Monday, 02 December 2002

U.S. Seeks to Curb Indian Lawsuits
by ROBERT GEHRKE, Associated Press Writer

WASHINGTON (AP) - The Bush administration asked the Supreme Court on Monday to limit lawsuits filed by American Indian tribes contending the Interior Department failed to protect tribal resources.

Otherwise, the government, which manages 56 million acres of land for the benefit of tribes, could subject the government to a mountain of lawsuits, argued assistant solicitor Gregory G. Garre.

"That would be an enormous potential liability that there is no indication that Congress ever intended to assume," he said.

Specifically, Garre said the court should reverse two appeals court rulings that found the government liable for damages for violating implied responsibilities to the tribes.

In one, the Navajo Nation alleges a former Interior secretary colluded with a coal company to deny the tribe tens of millions of dollars in royalties from coal mined from Navajo land. In the other, the White Mountain Apache Tribe of Arizona contends the Interior Department should pay to repair historic buildings Congress allowed the government to use on condition they be given to the tribe when the government doesn't need them.

Appeals courts said the government was liable for damages as high as $600 million in the Navajo case and $14 million in the White Mountain instance.

The government's responsibility to act as a trustee and protect the interests of American Indian tribes is a cornerstone of Indian law based on treaties with tribes and recognized by Congress and courts for 170 years.

That could be redefined by the current cases, said David Getches, a professor specializing in Indian law at the University of Colorado. Getches said Indian tribes prevail in the current Supreme Court about one-fifth of the time, less than any other group.

The cases could also affect other breach of trust cases, including a class-action suit filed in Washington, alleging the government squandered tens of billions of dollars in royalties from land owned by 350,000 American Indians nationwide.

In the Navajo case, the tribe had sought in 1984 to renegotiate a 20-year-old coal lease with Peabody Energy, raising the royalty from less than 1 percent to 20 percent of proceeds. Interior Department studies said the rate increase was appropriate.

An assistant secretary was about to set the royalties at 20 percent, but then-Interior Secretary Donald Hodel blocked the adjustment after meeting with a friend who had been hired by Peabody as a lobbyist. The tribe later settled for a 12.5 percent royalty.

Navajo attorney Paul E. Frye said Hodel "colluded with Peabody to swindle the Navajo Nation," a violation of his trust obligation.

But Justice Antonin Scalia said the secretary is only obliged to make sure the royalty rate is higher than the minimum set by law.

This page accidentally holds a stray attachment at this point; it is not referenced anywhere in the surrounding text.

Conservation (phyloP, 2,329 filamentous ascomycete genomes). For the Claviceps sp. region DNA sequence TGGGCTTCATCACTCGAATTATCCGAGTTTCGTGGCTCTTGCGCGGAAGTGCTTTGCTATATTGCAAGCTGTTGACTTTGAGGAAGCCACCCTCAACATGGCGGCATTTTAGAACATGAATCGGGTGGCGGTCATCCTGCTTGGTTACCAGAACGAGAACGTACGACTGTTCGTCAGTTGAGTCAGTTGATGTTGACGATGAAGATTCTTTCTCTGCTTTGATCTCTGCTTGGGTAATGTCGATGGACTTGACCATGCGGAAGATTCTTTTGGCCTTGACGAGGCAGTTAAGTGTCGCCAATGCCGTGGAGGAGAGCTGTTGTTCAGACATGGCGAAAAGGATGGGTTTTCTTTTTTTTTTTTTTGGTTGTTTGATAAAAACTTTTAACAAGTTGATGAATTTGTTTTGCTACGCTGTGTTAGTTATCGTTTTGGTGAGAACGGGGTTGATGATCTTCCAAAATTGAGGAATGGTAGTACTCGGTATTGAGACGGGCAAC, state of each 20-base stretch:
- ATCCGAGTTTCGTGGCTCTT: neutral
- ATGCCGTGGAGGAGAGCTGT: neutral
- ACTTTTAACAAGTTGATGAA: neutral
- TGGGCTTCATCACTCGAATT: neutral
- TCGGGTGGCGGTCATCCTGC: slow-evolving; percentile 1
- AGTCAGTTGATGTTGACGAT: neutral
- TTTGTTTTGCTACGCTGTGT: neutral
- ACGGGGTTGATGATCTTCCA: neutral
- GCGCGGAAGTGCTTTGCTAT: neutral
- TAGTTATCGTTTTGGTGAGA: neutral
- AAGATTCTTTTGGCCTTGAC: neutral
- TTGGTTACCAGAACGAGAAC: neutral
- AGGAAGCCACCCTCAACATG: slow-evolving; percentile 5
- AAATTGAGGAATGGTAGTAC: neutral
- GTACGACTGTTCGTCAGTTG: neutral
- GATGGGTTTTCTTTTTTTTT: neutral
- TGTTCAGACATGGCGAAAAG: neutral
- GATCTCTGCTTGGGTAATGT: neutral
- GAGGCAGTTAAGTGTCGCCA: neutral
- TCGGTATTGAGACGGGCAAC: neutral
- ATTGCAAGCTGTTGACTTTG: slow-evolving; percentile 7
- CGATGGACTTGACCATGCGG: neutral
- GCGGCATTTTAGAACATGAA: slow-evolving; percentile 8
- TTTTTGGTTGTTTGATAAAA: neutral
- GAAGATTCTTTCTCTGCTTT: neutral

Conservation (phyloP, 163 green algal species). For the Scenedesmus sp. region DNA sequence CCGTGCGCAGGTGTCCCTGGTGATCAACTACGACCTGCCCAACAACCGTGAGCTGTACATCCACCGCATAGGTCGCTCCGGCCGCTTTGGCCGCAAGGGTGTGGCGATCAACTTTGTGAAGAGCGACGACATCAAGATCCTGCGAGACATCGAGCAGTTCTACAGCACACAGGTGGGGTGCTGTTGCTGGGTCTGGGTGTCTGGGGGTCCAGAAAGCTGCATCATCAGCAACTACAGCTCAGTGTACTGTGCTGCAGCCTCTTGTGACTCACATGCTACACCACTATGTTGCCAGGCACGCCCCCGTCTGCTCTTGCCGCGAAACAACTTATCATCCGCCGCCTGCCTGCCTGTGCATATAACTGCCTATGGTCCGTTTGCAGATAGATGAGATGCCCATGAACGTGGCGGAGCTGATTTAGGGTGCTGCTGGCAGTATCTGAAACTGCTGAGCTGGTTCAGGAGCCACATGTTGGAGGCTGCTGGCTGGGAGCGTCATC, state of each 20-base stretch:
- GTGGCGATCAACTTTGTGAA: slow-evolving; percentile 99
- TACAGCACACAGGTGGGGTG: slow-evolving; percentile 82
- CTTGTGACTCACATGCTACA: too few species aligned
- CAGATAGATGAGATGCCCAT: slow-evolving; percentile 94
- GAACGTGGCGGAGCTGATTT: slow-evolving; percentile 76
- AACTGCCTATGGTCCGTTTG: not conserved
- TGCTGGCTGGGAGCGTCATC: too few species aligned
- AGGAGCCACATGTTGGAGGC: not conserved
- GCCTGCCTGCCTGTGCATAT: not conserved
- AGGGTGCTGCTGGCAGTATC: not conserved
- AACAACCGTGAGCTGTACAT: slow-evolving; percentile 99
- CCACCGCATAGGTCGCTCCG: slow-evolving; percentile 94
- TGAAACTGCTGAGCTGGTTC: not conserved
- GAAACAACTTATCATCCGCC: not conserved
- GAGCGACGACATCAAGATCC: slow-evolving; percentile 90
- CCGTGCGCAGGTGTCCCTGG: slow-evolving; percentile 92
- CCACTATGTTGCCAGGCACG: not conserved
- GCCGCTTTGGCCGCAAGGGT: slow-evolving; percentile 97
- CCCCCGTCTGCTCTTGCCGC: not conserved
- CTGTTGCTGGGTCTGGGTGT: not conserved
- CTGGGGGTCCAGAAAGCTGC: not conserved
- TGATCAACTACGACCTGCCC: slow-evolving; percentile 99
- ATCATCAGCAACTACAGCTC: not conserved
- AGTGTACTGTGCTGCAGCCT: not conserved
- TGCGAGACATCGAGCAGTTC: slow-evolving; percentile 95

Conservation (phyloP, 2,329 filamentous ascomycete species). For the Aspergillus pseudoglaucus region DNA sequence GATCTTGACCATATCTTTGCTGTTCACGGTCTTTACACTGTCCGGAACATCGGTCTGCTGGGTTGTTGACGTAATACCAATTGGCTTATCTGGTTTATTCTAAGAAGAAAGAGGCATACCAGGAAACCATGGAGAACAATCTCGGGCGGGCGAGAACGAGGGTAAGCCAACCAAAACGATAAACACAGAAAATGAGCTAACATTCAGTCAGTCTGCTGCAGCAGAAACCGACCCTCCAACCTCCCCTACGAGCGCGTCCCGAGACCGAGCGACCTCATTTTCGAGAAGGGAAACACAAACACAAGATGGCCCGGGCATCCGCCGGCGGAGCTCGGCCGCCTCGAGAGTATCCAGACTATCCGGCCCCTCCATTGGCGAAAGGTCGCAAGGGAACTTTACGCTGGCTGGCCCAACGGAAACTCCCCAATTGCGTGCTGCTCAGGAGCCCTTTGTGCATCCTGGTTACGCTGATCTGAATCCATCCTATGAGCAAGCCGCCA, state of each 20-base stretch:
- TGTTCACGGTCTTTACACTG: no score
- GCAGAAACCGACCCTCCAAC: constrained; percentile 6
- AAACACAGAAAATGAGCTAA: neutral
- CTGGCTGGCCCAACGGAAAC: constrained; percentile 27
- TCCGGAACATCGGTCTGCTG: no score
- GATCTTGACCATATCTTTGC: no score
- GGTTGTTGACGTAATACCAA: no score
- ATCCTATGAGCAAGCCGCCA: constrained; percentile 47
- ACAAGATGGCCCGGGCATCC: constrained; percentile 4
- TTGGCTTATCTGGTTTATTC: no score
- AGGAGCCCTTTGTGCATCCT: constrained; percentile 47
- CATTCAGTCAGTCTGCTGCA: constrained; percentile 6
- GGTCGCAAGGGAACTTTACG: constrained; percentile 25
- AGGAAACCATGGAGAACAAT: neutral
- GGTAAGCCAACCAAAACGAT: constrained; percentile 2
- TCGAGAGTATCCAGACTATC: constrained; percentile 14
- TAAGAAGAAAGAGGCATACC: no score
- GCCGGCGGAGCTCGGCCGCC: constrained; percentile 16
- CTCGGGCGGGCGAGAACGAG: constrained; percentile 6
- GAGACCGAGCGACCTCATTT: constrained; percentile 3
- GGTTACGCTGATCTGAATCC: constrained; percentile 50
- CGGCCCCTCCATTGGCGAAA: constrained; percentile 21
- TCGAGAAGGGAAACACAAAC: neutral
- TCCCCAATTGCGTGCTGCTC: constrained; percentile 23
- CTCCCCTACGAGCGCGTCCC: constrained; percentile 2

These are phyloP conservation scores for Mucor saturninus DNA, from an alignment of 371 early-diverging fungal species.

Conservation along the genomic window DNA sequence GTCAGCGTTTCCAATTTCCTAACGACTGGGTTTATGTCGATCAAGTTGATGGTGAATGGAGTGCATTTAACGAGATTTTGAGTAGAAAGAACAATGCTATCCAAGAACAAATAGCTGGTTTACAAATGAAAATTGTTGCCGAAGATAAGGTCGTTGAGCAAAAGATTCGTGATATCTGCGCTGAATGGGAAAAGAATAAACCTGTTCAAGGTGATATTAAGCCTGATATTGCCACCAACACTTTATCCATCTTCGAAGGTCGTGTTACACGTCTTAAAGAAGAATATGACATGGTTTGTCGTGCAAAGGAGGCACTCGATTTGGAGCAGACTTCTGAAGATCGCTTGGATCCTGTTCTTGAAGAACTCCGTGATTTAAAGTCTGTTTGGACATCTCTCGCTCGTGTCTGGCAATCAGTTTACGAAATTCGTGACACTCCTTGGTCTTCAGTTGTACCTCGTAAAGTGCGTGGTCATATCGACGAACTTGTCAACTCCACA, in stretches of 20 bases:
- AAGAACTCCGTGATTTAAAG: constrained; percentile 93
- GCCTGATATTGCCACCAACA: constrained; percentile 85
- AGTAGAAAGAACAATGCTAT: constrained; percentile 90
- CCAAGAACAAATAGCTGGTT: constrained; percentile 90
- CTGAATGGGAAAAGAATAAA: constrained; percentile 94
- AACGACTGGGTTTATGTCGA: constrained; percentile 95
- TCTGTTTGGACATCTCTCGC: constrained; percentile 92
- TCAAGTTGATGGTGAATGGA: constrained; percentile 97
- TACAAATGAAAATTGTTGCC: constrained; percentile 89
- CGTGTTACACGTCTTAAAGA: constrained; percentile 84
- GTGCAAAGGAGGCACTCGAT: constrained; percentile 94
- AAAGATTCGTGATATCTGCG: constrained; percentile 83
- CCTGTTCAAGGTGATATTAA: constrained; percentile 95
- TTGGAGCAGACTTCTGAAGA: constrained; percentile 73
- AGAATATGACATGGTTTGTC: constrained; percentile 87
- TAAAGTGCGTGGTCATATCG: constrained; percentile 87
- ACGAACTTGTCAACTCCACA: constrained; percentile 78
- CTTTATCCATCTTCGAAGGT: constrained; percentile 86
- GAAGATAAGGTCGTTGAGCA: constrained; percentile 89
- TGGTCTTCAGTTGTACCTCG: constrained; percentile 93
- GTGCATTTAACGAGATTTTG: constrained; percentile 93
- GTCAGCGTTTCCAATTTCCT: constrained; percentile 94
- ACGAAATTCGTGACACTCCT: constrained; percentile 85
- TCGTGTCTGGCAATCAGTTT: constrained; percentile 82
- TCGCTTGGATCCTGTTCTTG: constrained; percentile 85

Scalia also seemed unswayed by the White Mountain arguments that the Interior Department should be responsible for upkeep on the old Fort Apache buildings that Congress had arranged to be given to the tribe once the government was through with them.

Millions have been spent repairing the buildings, but an estimated $8 million in work remains, including fixing basketball-sized holes in the ceiling of one building, said White Mountain Apache attorney Robert C. Brauchli.

Garre argued Congress did not direct the government to maintain the buildings, but Justices Sandra Day O'Connor and John Paul Stevens questioned if that meant the government could destroy them without consequences.

"I would have thought there might well be a duty for the United States government here acting as trustee not to lay waste to the property," said O'Connor, an Arizona native.

Garre said if the buildings were destroyed, the tribe could sue, but could not claim damages because the government failed to meet its trust duties.

The cases are U.S. v. Navajo Nation, 01-1375, and U.S. v. White Mountain Apache Tribe, 01-1067.

On Monday, the court also agreed to decide if police officers can search tribal businesses for evidence of criminal activities off the reservation. The case was brought by Inyo County, Calif., and a dozen other states, after the Bishop Paiute Tribe resisted search warrants for records of three casino employees the county said were falsely claiming welfare benefits.

The 9th U.S. Circuit Court of Appeals sided with the tribe. In June 2001, the Supreme Court said state authorities may enter an Indian reservation to investigate or prosecute off-reservation violations of state law.

The case is Inyo County v. Paiute-Shoshone Indians, 02-281.

2002-12-02 21:22:44 GMT


Reprinted as an historical reference document under the Fair Use doctrine of international copyright law.